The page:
As we approach the end of a year in which the COVID-19 pandemic brought unprecedented upheaval to education, and as schools lurch backward and forward and back again in varying stages of reopening their campuses, parents are understandably worried about the future.
They wonder about the long-term impact of all the disruption, and if their children will suffer lasting harm.
The answer: Yes. No. It depends.
Now that I’ve cleared that up for you, I will amend the above to state categorically that no one can predict with anything approaching precision how the long-range effects on students will manifest. Although we have hints from history, some educated guesses and earnest efforts to mitigate the impact, the uniqueness of our current situation obstructs our long-range view toward what lies ahead.
The 1918 flu pandemic fundamentally altered the world, but that was a different disease that hit young people particularly hard, and it occurred long before computers and the Internet could be used for distance learning.
More recently, the school shutdowns in Christchurch, New Zealand after an earthquake in 2011 did not result in long-term learning losses, researchers found. It was similar after Hurricane Katrina in New Orleans in 2005. But those closures lasted weeks, not several months, and were contained to specific geographic areas.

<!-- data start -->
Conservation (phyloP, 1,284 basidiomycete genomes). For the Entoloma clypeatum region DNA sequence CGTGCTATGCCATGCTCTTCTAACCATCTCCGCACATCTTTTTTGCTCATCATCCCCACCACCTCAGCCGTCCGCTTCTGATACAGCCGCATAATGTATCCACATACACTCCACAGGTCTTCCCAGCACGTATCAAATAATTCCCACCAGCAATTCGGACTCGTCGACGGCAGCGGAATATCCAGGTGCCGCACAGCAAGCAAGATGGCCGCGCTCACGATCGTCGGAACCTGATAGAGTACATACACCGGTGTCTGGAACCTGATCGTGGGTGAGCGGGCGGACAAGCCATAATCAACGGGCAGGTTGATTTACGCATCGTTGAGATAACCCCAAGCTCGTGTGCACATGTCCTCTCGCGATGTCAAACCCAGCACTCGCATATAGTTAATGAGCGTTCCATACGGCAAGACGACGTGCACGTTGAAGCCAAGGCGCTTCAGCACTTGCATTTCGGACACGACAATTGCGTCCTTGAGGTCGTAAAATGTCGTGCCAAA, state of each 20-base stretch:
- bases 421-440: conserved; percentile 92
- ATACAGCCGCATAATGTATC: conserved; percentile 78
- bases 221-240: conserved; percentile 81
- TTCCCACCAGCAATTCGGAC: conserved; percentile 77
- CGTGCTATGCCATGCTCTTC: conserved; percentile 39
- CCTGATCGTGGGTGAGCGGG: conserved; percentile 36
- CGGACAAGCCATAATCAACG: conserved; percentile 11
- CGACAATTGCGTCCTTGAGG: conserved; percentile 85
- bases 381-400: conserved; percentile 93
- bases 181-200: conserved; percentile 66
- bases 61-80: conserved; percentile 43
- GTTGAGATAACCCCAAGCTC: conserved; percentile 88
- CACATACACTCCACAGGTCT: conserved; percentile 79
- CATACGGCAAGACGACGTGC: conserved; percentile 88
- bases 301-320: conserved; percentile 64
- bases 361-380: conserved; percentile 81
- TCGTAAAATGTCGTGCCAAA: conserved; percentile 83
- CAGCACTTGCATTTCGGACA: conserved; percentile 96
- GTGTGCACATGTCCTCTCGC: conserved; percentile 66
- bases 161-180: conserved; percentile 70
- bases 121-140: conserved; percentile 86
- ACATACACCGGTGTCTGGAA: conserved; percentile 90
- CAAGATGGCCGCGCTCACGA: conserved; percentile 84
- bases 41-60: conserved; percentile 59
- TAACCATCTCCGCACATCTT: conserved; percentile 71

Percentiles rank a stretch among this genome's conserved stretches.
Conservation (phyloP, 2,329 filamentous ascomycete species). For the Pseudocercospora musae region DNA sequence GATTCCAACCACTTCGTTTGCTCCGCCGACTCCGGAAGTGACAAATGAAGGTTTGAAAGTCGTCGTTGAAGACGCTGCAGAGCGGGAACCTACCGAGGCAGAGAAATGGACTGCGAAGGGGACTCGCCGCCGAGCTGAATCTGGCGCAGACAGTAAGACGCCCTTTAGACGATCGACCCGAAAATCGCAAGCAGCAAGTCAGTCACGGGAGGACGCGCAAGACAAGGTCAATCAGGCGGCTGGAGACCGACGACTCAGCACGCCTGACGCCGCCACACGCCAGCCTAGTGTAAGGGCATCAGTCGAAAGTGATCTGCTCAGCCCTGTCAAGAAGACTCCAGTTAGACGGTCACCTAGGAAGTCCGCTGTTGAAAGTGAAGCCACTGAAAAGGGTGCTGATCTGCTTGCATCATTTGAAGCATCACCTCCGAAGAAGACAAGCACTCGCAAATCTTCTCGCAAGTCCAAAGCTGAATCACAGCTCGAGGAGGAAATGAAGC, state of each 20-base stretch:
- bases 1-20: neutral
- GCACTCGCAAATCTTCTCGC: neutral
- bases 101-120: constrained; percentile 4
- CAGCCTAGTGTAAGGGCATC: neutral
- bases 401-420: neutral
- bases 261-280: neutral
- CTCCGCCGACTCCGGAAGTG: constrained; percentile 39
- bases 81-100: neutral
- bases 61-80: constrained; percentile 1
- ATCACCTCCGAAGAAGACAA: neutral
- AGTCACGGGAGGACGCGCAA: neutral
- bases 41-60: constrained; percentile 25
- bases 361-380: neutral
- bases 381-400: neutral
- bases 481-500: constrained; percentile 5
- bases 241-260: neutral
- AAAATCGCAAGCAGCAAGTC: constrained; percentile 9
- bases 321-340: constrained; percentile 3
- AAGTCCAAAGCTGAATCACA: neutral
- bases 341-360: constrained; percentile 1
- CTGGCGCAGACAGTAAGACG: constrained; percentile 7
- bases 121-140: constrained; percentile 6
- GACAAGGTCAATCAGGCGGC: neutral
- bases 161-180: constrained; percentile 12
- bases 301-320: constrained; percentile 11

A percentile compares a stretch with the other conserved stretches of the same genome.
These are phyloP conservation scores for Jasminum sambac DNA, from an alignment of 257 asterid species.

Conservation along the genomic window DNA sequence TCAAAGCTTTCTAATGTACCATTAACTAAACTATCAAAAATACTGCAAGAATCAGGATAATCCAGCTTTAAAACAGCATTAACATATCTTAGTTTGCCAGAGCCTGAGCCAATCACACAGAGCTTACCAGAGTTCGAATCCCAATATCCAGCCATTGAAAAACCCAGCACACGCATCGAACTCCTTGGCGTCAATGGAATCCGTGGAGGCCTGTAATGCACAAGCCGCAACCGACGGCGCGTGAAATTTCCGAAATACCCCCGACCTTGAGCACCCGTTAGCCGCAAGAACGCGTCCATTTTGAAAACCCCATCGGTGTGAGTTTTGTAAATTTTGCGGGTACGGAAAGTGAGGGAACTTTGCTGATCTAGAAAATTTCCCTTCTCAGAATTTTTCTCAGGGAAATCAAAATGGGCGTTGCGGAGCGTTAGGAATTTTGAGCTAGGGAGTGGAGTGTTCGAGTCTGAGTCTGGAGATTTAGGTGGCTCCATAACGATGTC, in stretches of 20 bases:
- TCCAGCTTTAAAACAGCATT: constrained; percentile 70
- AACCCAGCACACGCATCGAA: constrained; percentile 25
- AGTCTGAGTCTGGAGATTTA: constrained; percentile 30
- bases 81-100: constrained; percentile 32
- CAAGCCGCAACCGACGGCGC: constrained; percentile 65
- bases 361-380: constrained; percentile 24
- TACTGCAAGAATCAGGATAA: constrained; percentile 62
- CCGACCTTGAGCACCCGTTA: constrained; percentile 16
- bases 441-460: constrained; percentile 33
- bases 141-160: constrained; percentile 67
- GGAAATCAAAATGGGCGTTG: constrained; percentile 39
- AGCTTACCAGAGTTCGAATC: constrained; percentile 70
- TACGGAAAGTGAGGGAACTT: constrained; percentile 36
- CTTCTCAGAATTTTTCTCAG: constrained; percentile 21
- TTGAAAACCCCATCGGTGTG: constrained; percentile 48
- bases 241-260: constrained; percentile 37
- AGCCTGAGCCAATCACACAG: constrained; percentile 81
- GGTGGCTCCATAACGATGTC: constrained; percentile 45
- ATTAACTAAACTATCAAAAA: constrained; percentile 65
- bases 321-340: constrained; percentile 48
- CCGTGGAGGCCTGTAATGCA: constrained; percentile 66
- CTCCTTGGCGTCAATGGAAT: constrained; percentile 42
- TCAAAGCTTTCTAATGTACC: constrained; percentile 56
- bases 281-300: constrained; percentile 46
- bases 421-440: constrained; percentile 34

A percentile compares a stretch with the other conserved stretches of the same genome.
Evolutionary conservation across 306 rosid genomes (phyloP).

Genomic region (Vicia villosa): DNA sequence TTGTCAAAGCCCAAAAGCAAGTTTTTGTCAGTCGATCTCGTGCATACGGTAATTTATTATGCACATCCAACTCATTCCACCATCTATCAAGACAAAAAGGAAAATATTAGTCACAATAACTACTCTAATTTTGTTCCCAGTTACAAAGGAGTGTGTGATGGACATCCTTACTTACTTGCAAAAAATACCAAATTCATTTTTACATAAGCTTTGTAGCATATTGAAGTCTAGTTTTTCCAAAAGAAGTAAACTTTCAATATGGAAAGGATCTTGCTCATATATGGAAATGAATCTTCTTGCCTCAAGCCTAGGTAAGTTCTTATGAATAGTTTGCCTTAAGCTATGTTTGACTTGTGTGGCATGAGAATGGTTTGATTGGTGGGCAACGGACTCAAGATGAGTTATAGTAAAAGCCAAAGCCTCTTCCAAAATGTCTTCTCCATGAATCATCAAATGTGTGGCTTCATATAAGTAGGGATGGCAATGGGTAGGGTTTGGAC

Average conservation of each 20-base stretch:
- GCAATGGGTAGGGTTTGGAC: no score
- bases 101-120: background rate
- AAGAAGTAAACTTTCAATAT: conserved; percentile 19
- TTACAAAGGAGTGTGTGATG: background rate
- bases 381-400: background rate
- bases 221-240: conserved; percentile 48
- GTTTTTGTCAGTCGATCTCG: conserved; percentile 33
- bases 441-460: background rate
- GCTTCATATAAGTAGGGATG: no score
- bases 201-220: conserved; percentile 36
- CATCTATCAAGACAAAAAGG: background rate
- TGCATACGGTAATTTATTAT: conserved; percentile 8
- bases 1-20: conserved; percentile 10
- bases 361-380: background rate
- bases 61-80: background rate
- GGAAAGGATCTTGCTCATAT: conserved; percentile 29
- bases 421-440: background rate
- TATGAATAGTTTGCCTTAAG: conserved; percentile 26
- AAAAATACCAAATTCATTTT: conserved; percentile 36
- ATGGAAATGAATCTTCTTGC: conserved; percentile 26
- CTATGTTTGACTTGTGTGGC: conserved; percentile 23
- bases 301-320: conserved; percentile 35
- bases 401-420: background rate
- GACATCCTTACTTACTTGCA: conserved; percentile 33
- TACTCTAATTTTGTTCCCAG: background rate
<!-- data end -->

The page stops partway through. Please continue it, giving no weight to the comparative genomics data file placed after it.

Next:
Among the biggest worries now is that our current crisis is exacerbating the deep inequalities that already existed in education.
Since the beginning of the pandemic and the switch to mainly online learning, schools have experienced increases in absenteeism, and attention-deficit and motivational issues have multiplied. Some students didn’t have access to the devices or Wi-Fi they needed to connect to their classes, and many had difficulties finding adequate space to do their work.
All these problems hit students on the lower end of the socioeconomic spectrum hardest. And even though school administrators and teachers have been working overtime to bring disadvantaged students up to speed, those kids remain at risk of suffering disproportionate learning losses.
The consequences of those losses could unfold in significant ways in the years to come.
A report by the consulting firm McKinsey & Co. warned of larger academic achievement gaps and higher drop-out rates that simply can’t be erased in a year. It’s possible we will see long-term harm to individuals and society, including greater income disparities, higher crime rates and lower economic growth, it said.
These are not inevitable outcomes, McKinsey noted. But lasting damage is increasingly likely if we don’t urgently intervene to give more support to the most vulnerable students.
The other, possibly even greater, concern is over the potential impact to the social-emotional development and well-being of students.
From primary grades to higher education, schools have long assumed responsibility for fostering the growth of what is often referred to as “the whole child.” Schools aren’t seen as mere academic factories but also play a key role in developing kids’ broader understanding of how to function in society. They are where students learn to navigate relationships, explore interests